Bobkiewicz memo to staff warns of possible 20 percent budget reduction

January 28, 2009
Santa Paula News

The city is facing some possibly tough economic times, a whopping 20 percent worth of revenue losses, according to a Monday email sent to staff by City Manager Wally Bobkiewicz.

By Peggy KellySanta Paula TimesThe city is facing some possibly tough economic times, a whopping 20 percent worth of revenue losses, according to a Monday email sent to staff by City Manager Wally Bobkiewicz. The City Council was scheduled to address several facets of the budget at the Monday meeting.“Overall, we believe we continue to be on target for ending FY 2008/09 balanced,” and Bobkiewicz wrote that the “steps we have taken thus far, steps we are proposing tonight and additional steps that we will return to the City Council in late February to outline should allow us to end the year without any employee layoffs.” However, the situation remains “very fluid and could change, based on actions of the State Legislature, at any moment.”The State Legislature has been in gridlock with the budget, which is now more than 80 days past adoption. Legislators are looking at $6 billion in cuts amid reports that the state’s unemployment rate has jumped to 9.3 percent. The state’s overall deficit is $400 billion for the next 18 months.Money grabbing by Sacramento is expected to hit cities and others hard in the pocketbook.The national economy is in shambles. With the housing market crisis property tax is dwindling, and the high unemployment and under-employed numbers are eroding sales tax revenues.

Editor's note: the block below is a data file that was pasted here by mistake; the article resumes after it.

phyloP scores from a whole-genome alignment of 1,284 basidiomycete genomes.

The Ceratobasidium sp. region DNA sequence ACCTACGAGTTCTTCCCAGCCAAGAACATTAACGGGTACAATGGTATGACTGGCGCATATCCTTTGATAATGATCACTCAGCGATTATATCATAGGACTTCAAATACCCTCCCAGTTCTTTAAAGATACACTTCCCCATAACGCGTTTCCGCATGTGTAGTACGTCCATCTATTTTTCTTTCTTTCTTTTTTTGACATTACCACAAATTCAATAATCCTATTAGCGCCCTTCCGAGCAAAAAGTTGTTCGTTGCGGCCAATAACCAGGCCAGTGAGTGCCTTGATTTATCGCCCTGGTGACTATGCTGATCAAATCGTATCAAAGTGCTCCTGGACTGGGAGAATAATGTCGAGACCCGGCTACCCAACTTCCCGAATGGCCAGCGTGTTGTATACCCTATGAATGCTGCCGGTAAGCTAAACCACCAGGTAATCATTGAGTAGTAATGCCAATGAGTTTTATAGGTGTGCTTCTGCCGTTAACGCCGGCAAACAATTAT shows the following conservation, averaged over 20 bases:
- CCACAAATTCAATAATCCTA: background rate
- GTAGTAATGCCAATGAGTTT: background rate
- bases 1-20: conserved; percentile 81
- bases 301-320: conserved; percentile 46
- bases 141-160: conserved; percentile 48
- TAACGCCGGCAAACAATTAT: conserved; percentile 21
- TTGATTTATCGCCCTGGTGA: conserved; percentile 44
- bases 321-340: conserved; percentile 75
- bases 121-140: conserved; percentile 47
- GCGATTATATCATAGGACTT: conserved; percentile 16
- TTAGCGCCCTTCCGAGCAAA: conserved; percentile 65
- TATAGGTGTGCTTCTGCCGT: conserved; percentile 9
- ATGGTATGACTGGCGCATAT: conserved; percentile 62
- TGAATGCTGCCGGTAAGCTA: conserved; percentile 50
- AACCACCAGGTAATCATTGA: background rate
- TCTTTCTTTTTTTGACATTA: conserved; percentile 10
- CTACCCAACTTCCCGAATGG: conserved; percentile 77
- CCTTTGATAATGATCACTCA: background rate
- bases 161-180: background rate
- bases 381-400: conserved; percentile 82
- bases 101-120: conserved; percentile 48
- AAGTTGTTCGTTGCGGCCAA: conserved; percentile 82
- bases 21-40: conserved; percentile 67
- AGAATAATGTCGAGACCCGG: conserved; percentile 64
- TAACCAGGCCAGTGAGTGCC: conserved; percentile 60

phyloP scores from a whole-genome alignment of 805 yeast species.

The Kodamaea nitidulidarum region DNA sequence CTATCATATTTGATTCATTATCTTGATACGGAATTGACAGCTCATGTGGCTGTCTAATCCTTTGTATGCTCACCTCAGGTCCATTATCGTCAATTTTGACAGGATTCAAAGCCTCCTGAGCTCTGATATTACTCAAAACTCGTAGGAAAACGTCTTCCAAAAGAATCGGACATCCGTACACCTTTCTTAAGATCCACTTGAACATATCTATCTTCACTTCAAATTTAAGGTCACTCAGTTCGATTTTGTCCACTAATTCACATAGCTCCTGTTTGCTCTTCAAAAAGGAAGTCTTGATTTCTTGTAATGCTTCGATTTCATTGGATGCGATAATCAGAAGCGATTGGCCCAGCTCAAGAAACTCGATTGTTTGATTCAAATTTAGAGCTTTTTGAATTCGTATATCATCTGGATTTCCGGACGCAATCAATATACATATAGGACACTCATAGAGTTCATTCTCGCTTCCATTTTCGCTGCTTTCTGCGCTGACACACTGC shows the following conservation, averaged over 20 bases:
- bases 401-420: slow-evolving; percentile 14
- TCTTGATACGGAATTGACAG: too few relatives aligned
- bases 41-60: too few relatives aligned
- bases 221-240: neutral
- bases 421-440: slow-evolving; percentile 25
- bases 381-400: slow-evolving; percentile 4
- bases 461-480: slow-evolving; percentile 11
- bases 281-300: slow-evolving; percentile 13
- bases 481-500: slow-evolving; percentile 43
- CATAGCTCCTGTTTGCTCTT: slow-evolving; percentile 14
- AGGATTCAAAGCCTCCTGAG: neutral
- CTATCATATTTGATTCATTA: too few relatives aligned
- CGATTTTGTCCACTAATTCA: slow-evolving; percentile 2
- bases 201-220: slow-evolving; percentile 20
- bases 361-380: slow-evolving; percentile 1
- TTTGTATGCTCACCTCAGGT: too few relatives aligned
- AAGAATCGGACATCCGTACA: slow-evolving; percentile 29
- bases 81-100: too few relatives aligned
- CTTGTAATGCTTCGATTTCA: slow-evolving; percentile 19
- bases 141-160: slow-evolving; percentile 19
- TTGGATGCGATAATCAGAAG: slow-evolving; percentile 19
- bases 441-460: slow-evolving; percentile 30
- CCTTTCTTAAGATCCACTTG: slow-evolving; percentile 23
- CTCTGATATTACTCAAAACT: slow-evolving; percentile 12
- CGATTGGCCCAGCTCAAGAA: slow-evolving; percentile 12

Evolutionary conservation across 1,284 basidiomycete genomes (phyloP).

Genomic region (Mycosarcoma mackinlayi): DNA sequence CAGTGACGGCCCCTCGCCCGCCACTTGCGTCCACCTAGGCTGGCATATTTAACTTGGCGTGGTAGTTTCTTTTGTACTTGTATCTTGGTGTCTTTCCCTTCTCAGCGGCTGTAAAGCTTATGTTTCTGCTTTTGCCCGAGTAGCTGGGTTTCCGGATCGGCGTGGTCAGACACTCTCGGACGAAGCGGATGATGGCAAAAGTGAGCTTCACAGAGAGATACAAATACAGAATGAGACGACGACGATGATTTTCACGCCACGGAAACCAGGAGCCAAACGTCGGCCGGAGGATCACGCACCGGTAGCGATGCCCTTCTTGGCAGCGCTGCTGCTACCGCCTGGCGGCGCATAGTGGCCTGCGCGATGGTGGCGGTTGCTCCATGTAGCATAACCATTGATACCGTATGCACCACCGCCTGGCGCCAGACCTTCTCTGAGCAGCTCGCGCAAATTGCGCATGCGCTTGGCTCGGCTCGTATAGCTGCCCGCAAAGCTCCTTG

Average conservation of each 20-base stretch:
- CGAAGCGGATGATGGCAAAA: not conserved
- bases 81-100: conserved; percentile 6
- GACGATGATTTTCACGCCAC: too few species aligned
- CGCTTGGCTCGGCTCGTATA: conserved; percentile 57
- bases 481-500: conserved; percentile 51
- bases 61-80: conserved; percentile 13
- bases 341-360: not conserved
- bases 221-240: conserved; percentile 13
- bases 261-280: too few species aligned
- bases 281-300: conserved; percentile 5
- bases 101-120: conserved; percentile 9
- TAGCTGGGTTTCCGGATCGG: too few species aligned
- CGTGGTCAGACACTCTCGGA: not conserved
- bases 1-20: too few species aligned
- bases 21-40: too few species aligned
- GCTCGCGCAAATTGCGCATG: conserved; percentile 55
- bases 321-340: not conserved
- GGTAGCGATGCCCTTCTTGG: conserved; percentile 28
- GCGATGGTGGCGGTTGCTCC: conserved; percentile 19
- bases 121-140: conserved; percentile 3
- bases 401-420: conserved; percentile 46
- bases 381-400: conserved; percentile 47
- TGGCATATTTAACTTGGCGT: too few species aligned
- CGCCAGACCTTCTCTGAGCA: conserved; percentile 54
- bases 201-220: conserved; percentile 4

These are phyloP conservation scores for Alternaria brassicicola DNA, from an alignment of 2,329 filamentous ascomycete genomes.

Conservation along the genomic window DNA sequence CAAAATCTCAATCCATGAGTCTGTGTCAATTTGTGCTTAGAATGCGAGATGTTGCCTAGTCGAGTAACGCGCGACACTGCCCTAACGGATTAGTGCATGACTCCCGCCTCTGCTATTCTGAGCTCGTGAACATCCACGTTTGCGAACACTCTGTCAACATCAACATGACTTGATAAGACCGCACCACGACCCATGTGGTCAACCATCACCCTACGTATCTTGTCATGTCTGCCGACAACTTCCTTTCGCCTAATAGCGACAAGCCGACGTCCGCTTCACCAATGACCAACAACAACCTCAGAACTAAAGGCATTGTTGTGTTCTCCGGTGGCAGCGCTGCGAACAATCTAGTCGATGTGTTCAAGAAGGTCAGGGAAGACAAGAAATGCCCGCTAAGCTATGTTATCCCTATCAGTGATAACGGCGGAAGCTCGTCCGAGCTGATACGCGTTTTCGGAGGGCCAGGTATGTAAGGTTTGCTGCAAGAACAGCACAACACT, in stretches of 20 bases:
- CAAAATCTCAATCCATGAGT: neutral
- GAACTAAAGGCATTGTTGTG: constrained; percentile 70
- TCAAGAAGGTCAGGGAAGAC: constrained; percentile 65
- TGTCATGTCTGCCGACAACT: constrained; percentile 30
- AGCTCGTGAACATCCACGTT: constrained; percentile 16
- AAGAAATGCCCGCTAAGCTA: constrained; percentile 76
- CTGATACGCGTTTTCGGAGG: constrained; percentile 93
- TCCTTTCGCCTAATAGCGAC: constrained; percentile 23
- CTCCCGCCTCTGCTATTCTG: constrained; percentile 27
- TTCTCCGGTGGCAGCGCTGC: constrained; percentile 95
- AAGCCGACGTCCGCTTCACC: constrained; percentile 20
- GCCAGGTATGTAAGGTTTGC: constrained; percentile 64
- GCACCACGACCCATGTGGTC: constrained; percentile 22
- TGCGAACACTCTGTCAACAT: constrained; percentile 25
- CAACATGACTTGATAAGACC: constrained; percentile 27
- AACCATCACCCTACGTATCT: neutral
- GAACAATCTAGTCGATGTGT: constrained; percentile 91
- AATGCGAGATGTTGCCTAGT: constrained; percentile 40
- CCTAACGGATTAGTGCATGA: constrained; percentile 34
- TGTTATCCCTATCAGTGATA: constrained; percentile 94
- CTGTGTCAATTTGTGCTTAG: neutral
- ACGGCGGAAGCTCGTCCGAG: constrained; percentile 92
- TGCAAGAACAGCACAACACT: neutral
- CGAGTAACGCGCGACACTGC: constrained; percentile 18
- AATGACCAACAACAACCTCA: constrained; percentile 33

“As we look to FY 2009/10, a worse case scenario could be a 20 percent reduction in revenues to the City as the full impact of decreased property values will begin to be felt,” and Bobkiewicz wrote that staff would propose to Council at the January 26 meeting to “adopt the FY 2009/10 budget a month earlier than usual to allow us to implement any service reductions in time to benefit from a full twelve months of savings beginning July 1, 2009.“I cannot stress enough the unknown impacts of the State Legislature’s inaction so far, and ultimate impacts of their action whenever they get around to dealing with their current and future year budget deficits. The City’s budget situation will remain unstable for the next eighteen months at best, and perhaps as long as next three years. My recommendations to the City Council will continue to be proactive so that we can minimize impacts to our staff and the community as these changes come.”Also on Monday’s Council agenda was the “first formal steps in providing a two year PERS service credit for selected classifications,” ranging from animal control officer to building and safety director, and Bobkiewicz wrote that he expects nine employees to take advantage of the so-called Golden Handshake to retire. “These retirements provide an opportunity for cost savings through re-organization and position elimination,” and Bobkiewicz noted the “specific impacts of these retirements will be evaluated over the next few months.”Also to be considered by the Council are one-year compensation agreements with department heads and mid-managers that have agreed to no wage or benefit increases this year. “I have informed the City Council that I will abide by the Executive Management agreement as well for 2009” and, wrote Bobkiewicz, “accept no salary adjustment.”Bobkiewicz will return to the Council on February 17 with “additional thoughts on reorganization and other cost savings as we head into FY 2009/10.”

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